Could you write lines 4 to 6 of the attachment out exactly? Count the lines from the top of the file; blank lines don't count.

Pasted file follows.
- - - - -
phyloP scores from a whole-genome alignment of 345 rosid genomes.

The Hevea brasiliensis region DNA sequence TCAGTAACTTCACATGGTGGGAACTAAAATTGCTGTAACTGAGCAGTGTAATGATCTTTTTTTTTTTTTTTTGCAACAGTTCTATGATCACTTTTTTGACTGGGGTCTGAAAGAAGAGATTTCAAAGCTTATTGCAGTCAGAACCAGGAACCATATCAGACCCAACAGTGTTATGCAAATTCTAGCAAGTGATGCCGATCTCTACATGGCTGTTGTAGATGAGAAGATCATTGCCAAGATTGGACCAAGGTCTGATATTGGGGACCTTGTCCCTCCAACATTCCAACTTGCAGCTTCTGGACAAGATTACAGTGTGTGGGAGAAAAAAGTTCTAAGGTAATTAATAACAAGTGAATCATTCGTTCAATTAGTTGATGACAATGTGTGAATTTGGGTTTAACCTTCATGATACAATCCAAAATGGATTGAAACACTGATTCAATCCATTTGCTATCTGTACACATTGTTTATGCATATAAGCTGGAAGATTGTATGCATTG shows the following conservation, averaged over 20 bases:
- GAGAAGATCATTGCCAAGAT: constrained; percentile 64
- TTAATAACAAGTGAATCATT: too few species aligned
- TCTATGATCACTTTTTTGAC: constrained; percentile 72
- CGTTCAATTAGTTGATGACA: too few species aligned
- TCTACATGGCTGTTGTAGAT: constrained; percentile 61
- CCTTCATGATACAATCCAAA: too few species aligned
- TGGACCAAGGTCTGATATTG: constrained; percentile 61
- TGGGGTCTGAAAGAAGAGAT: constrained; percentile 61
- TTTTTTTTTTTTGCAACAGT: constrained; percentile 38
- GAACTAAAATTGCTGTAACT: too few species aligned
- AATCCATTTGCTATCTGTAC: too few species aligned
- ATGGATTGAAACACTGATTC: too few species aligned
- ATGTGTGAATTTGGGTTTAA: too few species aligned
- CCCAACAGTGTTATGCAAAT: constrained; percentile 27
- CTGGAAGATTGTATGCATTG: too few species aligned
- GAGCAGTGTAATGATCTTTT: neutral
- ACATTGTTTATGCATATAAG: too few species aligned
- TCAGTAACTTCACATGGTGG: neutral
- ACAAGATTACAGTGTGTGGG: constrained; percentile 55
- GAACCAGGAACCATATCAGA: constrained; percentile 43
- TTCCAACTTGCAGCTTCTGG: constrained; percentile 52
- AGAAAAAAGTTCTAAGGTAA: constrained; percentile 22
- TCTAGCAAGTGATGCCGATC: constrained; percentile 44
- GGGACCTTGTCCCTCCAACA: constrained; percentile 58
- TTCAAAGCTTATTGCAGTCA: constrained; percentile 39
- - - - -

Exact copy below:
- TTAATAACAAGTGAATCATT: too few species aligned
- TCTATGATCACTTTTTTGAC: constrained; percentile 72
- CGTTCAATTAGTTGATGACA: too few species aligned